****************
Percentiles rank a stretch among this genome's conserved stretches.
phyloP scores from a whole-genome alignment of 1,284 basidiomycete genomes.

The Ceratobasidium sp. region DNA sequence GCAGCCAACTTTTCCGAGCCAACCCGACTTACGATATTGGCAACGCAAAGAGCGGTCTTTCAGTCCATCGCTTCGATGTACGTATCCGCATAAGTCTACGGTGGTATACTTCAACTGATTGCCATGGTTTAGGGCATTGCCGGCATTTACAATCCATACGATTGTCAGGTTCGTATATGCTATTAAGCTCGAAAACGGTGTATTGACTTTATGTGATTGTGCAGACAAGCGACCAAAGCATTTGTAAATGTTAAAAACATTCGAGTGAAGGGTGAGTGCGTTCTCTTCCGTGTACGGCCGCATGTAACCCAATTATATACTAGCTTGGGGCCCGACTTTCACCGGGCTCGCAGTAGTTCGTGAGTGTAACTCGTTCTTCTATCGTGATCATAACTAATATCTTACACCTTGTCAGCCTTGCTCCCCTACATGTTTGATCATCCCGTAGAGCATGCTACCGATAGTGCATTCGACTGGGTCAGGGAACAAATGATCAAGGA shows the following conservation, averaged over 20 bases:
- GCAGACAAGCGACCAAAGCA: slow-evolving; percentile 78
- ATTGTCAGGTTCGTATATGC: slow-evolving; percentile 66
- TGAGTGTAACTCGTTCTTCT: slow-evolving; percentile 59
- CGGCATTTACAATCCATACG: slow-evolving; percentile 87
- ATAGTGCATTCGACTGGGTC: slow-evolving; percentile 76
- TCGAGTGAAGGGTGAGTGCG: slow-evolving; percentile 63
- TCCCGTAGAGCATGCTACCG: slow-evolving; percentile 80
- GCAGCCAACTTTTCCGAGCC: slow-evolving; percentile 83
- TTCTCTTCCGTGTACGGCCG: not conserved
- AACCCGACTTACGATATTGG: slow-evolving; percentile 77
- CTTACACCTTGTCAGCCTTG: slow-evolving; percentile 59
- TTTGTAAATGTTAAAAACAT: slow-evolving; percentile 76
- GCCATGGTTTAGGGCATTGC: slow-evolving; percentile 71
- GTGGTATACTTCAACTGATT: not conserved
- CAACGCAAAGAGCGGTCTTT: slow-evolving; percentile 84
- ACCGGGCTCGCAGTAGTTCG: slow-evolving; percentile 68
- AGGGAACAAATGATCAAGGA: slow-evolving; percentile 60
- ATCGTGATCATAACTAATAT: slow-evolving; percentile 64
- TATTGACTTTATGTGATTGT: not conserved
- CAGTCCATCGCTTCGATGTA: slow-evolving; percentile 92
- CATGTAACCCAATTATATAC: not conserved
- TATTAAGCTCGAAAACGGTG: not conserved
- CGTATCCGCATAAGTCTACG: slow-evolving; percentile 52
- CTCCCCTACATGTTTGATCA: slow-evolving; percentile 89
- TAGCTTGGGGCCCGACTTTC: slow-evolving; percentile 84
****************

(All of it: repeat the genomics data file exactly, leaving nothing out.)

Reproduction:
Percentiles rank a stretch among this genome's conserved stretches.
phyloP scores from a whole-genome alignment of 1,284 basidiomycete genomes.

The Ceratobasidium sp. region DNA sequence GCAGCCAACTTTTCCGAGCCAACCCGACTTACGATATTGGCAACGCAAAGAGCGGTCTTTCAGTCCATCGCTTCGATGTACGTATCCGCATAAGTCTACGGTGGTATACTTCAACTGATTGCCATGGTTTAGGGCATTGCCGGCATTTACAATCCATACGATTGTCAGGTTCGTATATGCTATTAAGCTCGAAAACGGTGTATTGACTTTATGTGATTGTGCAGACAAGCGACCAAAGCATTTGTAAATGTTAAAAACATTCGAGTGAAGGGTGAGTGCGTTCTCTTCCGTGTACGGCCGCATGTAACCCAATTATATACTAGCTTGGGGCCCGACTTTCACCGGGCTCGCAGTAGTTCGTGAGTGTAACTCGTTCTTCTATCGTGATCATAACTAATATCTTACACCTTGTCAGCCTTGCTCCCCTACATGTTTGATCATCCCGTAGAGCATGCTACCGATAGTGCATTCGACTGGGTCAGGGAACAAATGATCAAGGA shows the following conservation, averaged over 20 bases:
- GCAGACAAGCGACCAAAGCA: slow-evolving; percentile 78
- ATTGTCAGGTTCGTATATGC: slow-evolving; percentile 66
- TGAGTGTAACTCGTTCTTCT: slow-evolving; percentile 59
- CGGCATTTACAATCCATACG: slow-evolving; percentile 87
- ATAGTGCATTCGACTGGGTC: slow-evolving; percentile 76
- TCGAGTGAAGGGTGAGTGCG: slow-evolving; percentile 63
- TCCCGTAGAGCATGCTACCG: slow-evolving; percentile 80
- GCAGCCAACTTTTCCGAGCC: slow-evolving; percentile 83
- TTCTCTTCCGTGTACGGCCG: not conserved
- AACCCGACTTACGATATTGG: slow-evolving; percentile 77
- CTTACACCTTGTCAGCCTTG: slow-evolving; percentile 59
- TTTGTAAATGTTAAAAACAT: slow-evolving; percentile 76
- GCCATGGTTTAGGGCATTGC: slow-evolving; percentile 71
- GTGGTATACTTCAACTGATT: not conserved
- CAACGCAAAGAGCGGTCTTT: slow-evolving; percentile 84
- ACCGGGCTCGCAGTAGTTCG: slow-evolving; percentile 68
- AGGGAACAAATGATCAAGGA: slow-evolving; percentile 60
- ATCGTGATCATAACTAATAT: slow-evolving; percentile 64
- TATTGACTTTATGTGATTGT: not conserved
- CAGTCCATCGCTTCGATGTA: slow-evolving; percentile 92
- CATGTAACCCAATTATATAC: not conserved
- TATTAAGCTCGAAAACGGTG: not conserved
- CGTATCCGCATAAGTCTACG: slow-evolving; percentile 52
- CTCCCCTACATGTTTGATCA: slow-evolving; percentile 89
- TAGCTTGGGGCCCGACTTTC: slow-evolving; percentile 84